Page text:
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Infection patrol

June 2008

Published in the June 2008 issue of Today’s Hospitalist

GIVEN REPORTS that as many as 2 million patients in the U.S. each year develop nosocomial infections, hospitals are looking for ways to speed up the diagnosis of infections and intervene more quickly.

Infection control software marketed by a company called TheraDoc now helps make that earlier identification. The software combs through hospital data related to admissions, discharges and transfers; labs and microbiology; pharmacy, radiology and surgery; and ventilator days and patients with lines.

The software provides what Scott Walker calls an “archaeological view,” allowing physicians to discern past and emerging infection patterns. More importantly, the software delivers infection data “and alerts “in real time. That enables physicians to take preventive measures and intervene by placing patients admitted with a history of MRSA, for instance, in isolation. It also allows hospitals to save money on hiring infection control nurses.

TheraDoc’s software and database capabilities are compatible with all hospital information technology systems. “We like to say that we’re vendor agnostic,” says Mr. Walker, TheraDoc’s vice president of strategic development. “We don’t really care what information system you have because we can interface with and pull data from any of them.”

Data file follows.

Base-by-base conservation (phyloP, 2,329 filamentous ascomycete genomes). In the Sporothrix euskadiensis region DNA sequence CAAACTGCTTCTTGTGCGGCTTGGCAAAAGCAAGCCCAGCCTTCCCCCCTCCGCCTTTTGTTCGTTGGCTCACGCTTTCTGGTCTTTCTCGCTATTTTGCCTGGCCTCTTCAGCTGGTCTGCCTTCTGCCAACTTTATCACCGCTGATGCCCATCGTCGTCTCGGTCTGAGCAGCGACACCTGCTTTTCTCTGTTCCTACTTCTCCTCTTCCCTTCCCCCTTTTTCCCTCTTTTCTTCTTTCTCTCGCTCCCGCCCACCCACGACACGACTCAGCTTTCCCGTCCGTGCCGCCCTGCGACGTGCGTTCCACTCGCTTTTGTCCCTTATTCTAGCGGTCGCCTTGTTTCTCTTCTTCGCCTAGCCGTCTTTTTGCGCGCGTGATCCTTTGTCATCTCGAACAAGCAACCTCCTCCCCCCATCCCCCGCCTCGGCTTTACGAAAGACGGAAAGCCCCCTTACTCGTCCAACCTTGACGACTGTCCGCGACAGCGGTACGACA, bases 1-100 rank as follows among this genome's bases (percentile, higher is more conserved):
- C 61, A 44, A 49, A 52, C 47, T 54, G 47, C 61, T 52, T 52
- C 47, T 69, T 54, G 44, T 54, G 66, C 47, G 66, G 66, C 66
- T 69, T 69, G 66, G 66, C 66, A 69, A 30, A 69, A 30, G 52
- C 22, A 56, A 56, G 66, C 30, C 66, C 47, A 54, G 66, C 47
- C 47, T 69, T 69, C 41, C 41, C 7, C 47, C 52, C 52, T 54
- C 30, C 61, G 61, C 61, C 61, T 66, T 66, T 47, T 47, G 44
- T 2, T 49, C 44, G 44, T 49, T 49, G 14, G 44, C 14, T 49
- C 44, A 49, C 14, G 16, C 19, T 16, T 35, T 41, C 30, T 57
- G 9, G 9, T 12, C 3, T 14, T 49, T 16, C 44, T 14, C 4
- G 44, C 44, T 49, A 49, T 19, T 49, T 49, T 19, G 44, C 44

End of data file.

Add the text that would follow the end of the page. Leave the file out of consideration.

The company, which is privately owned and based in Salt Lake City, was founded in 1999 by a clinical pharmacist who spent years working with infectious disease specialists at LDS Hospital to explore how computers could be harnessed to reveal infection patterns.

The TheraDoc modules are being used in about 185 hospitals in 31 states, Mr. Walker says. One of those hospitals “University of Pittsburgh Medical Center “is also a business partner. Startup costs for a 250-bed hospital run between $200,000 and $300,000, with yearly costs of $75,000.

There are several other TheraDoc software modules including one “which hospitals typically use in tandem with the infection control module “that monitors antibiotic prescribing patterns and effectiveness. One module being developed will focus on anticoagulation. More information is available online at www.theradoc.com.